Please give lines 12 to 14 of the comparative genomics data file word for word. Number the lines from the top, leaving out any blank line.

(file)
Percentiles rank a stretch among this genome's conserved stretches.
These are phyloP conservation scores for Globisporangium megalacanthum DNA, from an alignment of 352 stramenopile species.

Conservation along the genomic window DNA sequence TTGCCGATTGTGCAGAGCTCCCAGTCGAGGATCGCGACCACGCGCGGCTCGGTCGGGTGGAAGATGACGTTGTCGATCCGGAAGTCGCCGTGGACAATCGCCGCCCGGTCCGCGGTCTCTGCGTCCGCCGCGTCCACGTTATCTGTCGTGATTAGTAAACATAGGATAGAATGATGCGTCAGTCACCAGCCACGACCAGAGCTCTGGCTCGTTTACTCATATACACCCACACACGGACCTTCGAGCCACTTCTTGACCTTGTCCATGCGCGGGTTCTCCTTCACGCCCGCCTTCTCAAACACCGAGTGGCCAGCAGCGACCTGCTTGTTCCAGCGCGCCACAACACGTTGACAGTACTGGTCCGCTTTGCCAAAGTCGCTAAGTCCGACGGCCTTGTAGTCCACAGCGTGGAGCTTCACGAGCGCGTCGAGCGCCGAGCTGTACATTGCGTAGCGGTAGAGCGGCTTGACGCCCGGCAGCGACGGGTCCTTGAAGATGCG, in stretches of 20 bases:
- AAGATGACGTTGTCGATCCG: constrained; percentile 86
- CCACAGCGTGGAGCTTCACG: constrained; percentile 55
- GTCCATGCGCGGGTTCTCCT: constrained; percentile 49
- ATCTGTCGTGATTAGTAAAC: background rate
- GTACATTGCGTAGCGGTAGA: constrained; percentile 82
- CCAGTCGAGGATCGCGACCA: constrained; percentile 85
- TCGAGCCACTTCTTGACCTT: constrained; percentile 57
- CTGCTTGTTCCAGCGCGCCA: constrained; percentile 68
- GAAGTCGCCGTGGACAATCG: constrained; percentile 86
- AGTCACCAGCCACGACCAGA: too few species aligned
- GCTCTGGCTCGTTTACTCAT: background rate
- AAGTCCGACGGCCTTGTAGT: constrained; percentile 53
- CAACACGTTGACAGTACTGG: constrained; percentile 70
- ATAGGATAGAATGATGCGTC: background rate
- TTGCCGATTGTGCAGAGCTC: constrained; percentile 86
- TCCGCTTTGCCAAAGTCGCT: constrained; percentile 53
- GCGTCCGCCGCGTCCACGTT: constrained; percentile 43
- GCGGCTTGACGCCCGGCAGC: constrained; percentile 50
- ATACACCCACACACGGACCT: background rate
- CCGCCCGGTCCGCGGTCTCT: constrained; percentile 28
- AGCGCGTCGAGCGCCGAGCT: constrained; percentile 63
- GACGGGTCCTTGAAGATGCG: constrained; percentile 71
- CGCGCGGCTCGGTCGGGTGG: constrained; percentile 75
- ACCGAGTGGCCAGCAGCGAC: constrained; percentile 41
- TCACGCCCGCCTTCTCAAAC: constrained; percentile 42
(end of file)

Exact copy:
- GAAGTCGCCGTGGACAATCG: constrained; percentile 86
- AGTCACCAGCCACGACCAGA: too few species aligned
- GCTCTGGCTCGTTTACTCAT: background rate